In 2012-2013 New York used the New York State Assessments to test students in grades 3 through 8 in English language arts and math, and in grades 4 and 8 in Science. The tests are standards-based, which means they measure how well students are mastering specific skills defined for each grade by the state of New York. The goal is for 90% of students to meet or exceed grade-level standards on the tests.

Source: New York State Education Department

English Language Arts

The state average for English Language Arts was 30% in 2013.

101 students were tested at this school in 2013.

2013

 
 
30%

2012

 
 
63%

2011

 
 
68%
Math

The state average for Math was 36% in 2013.

102 students were tested at this school in 2013.

2013

 
 
43%

2012

 
 
68%

2011

 
 
65%
Science

The state average for Science was 90% in 2013.

102 students were tested at this school in 2013.

2013

 
 
97%

2011

 
 
91%
Scale: % proficient or advanced

About the tests


Beginning in the 2012-2013 school year, the New York State Department of Instruction implemented new assessments designed to be aligned with the Common Core State Standards. The new standards for proficiency in these subjects are higher than in previous years and the percent of students earning a proficient score is expected to be lower as a result of this change. See this letter from New York's Commissioner of Education for more information on these changes.

In 2012-2013 New York used the New York State Assessments to test students in grades 3 through 8 in English language arts and math, and in grades 4 and 8 in Science. The tests are standards-based, which means they measure how well students are mastering specific skills defined for each grade by the state of New York. The goal is for 90% of students to meet or exceed grade-level standards on the tests.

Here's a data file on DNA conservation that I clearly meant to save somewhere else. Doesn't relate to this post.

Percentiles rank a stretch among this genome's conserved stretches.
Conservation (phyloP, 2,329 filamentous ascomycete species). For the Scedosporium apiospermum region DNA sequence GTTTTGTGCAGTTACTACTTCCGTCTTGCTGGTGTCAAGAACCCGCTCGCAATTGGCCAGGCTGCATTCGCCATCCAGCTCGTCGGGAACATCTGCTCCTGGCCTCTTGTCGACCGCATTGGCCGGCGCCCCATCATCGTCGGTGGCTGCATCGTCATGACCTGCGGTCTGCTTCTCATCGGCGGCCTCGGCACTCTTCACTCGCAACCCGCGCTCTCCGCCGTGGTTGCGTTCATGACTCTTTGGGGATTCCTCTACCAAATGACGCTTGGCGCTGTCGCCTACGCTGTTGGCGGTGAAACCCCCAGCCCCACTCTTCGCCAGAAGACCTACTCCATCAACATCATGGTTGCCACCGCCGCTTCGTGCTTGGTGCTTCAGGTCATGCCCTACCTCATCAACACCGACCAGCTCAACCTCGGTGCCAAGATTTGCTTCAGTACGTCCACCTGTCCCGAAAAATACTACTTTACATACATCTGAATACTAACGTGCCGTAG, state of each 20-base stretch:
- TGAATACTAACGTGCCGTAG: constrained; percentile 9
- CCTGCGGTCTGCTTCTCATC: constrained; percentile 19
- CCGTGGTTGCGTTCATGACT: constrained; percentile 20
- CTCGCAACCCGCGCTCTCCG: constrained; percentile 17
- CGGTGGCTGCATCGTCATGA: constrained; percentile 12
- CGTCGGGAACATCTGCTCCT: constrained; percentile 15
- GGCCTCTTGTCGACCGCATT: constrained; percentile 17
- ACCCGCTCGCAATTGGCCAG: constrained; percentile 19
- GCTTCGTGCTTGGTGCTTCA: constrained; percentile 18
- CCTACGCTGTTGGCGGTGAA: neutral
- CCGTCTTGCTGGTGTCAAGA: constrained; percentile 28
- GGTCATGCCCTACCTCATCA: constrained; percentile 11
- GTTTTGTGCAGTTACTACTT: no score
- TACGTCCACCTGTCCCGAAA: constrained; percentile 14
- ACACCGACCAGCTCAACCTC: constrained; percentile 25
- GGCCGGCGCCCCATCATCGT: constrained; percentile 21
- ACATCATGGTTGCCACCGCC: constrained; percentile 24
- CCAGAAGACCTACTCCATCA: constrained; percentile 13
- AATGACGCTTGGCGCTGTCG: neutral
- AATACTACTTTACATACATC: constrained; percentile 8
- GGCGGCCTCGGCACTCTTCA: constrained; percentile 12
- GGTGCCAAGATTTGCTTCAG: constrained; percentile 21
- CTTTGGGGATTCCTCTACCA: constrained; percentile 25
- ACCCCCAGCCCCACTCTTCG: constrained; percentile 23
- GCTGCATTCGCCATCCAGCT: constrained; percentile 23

Source: New York State Education Department

English Language Arts

The state average for English Language Arts was 31% in 2013.

85 students were tested at this school in 2013.

2013

 
 
48%

2012

 
 
57%

2011

 
 
58%
Math

The state average for Math was 30% in 2013.

87 students were tested at this school in 2013.

2013

 
 
34%

2012

 
 
70%

2011

 
 
65%
Scale: % proficient or advanced

About the tests


Beginning in the 2012-2013 school year, the New York State Department of Instruction implemented new assessments designed to be aligned with the Common Core State Standards. The new standards for proficiency in these subjects are higher than in previous years and the percent of students earning a proficient score is expected to be lower as a result of this change. See this letter from New York's Commissioner of Education for more information on these changes.

In 2012-2013 New York used the New York State Assessments to test students in grades 3 through 8 in English language arts and math, and in grades 4 and 8 in Science. The tests are standards-based, which means they measure how well students are mastering specific skills defined for each grade by the state of New York. The goal is for 90% of students to meet or exceed grade-level standards on the tests.

Source: New York State Education Department

English Language Arts

All Students43%
Female53%
Male32%
African American36%
Asian/Pacific Islandern/a
Hispanic35%
Multiracialn/a
Native Americann/a
White51%
Economically disadvantaged29%
Not economically disadvantaged60%
Students with disabilities10%
General population50%
English language learnersn/a
Proficient in English45%
Non-migrant43%

Math

All Students46%
Female48%
Male43%
African American27%
Asian/Pacific Islandern/a
Hispanic34%
Multiracialn/a
Native Americann/a
White63%
Economically disadvantaged38%
Not economically disadvantaged55%
Students with disabilities5%
General population56%
English language learnersn/a
Proficient in English49%
Non-migrant46%
Scale: % proficient or advanced

About the tests


Beginning in the 2012-2013 school year, the New York State Department of Instruction implemented new assessments designed to be aligned with the Common Core State Standards. The new standards for proficiency in these subjects are higher than in previous years and the percent of students earning a proficient score is expected to be lower as a result of this change. See this letter from New York's Commissioner of Education for more information on these changes.